A 2 node cluster is there so that one node can take the load in case of failover.But what is the purpose of more than 2 node cluster like SQL Server 2008 enterprise edition supports 16 nodes . Can we load balance the traffic with mode than two nodes in any way.As far I know we can only set preffered nodes only and that is something far from granular load balancing.What advantage we can gain by more than 2 nodes.Any links,ideas will be helpful
asked Jan 24 '12 at 12:07 PM in Default
The way that I have heard about it being used is that for more than 2 nodes in a cluster, you can use one node as a failover node for many other nodes. For example, if you have 5 nodes:
1 could fail to 5 2 could fail to 5 3 could fail to 5 and so on...
I think the configuration is really up to the way you want to cycle with them.
I have not done one myself, but I am curious as to how others may be using it.
answered Jan 24 '12 at 12:18 PM
I run several multi-instance, multi-node clusters. The big advantage here is utilization of resources from a hardware perspective.
Clusters are really to provide you with High Availability (and in certain circumstances Disaster Recovery however there are limitations prior to SQL 2012 around that). I like to work with N+1 cluster nodes. This allows me to dedicate an individual node to a particular SQL instance and provide a failover node that could take over for that single instance in the event that one of the nodes goes down. Now if two nodes were to fail I would be a in position whereby I would be still up and running however at reduced performance.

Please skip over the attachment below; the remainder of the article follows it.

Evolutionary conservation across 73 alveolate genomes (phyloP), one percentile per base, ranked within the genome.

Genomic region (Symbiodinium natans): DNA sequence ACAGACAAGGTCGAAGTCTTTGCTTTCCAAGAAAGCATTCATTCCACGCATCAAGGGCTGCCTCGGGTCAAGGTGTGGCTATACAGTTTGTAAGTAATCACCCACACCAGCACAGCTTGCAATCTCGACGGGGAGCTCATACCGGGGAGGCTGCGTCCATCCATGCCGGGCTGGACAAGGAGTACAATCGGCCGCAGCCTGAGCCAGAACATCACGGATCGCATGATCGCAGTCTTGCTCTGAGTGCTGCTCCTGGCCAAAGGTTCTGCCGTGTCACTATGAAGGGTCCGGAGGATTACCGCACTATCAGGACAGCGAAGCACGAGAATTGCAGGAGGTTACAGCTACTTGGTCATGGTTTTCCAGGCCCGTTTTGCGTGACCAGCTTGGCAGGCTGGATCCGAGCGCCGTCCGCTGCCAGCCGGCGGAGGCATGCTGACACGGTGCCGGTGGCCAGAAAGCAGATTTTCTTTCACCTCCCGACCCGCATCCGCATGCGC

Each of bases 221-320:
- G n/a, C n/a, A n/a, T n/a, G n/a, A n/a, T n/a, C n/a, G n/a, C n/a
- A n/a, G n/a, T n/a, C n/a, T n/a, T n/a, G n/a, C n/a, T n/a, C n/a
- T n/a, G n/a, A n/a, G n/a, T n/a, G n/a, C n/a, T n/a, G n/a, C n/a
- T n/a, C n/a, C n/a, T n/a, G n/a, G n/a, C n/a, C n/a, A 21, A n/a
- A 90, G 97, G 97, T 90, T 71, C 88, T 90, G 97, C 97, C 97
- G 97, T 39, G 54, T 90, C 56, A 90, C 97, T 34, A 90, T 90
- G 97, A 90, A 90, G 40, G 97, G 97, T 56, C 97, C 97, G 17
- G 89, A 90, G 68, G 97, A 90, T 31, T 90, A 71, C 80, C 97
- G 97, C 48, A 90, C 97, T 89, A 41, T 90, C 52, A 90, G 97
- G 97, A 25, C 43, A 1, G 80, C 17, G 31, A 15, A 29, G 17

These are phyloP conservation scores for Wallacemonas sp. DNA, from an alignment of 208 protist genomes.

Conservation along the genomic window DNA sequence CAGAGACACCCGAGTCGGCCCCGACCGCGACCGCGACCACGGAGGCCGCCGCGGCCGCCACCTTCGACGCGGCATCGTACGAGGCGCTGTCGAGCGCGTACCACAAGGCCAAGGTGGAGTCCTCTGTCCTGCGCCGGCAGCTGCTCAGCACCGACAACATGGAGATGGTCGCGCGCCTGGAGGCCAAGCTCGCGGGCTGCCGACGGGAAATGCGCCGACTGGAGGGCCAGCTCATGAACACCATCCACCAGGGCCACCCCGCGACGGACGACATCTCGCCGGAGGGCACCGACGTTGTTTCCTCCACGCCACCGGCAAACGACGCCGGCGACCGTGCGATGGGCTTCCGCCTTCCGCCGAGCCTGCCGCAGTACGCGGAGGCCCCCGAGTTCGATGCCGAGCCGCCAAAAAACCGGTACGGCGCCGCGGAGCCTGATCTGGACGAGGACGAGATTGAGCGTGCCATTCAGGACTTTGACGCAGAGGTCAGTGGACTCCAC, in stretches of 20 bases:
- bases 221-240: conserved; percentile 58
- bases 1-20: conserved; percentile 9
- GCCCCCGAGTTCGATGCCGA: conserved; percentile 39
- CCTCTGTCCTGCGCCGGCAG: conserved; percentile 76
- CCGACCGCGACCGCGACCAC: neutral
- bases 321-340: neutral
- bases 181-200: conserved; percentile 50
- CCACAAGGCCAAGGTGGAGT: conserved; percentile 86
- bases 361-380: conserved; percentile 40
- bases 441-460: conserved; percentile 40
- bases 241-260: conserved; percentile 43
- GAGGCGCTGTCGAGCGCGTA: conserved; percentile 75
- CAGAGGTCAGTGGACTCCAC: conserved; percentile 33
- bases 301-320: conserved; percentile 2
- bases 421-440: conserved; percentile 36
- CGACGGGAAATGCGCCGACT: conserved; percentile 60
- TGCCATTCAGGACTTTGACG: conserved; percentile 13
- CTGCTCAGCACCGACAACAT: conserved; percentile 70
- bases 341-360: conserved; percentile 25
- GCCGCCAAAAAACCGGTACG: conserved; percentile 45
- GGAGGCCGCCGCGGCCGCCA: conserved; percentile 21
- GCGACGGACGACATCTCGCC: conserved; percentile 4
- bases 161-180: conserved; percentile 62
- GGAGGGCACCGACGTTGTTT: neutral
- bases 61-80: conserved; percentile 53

A two node cluster with a single instance means that you have 50% of your resources wasted. A five node cluster with four instances means that you are now only wasting 20% of your resources.
For me it makes a lot of sense to go with more nodes/instances in a cluster.
answered Jan 24 '12 at 01:15 PM
You could load balance things for one database (I've never tried this and I think it would be a huge pain, and would most likely involve some type of merge replication), however clustering isn't really meant for load balancing in a sense, rather it's a way to provide high availability in the event of a failure. However, You do get some natural load balancing (kind of) because the databases are on different hardware/disks, so you do see some of that.
For example, you have can an active/active/passive node cluster where the two active nodes have various different databases running on them and in the event of one of the failing, it would either fail over to the other active node or the passive node, depending on your business requirements and/or how it's configured.
In my opinion, having more than 2 nodes helps to spread out the risk of failure. If you only have a 2 node cluster, if one fails, you only have one option to fail over to, the passive node (or active if you configure it that way) whereas if you have multiple nodes you have some options. So if you had 2 heavy duty mega-critical databases, you could put one on each of the active nodes and if one node failed over to the passive node, the other node wouldn't be affected.
Of course, more nodes means more cost. More hardware, more disk for the SAN, etc.
Hope this helps!
answered Jan 24 '12 at 12:29 PM
Case study by Microsoft where company created a 16-node cluster:
answered Jan 24 '12 at 01:20 PM
Thanks Folks, i got
answered Jan 25 '12 at 05:50 AM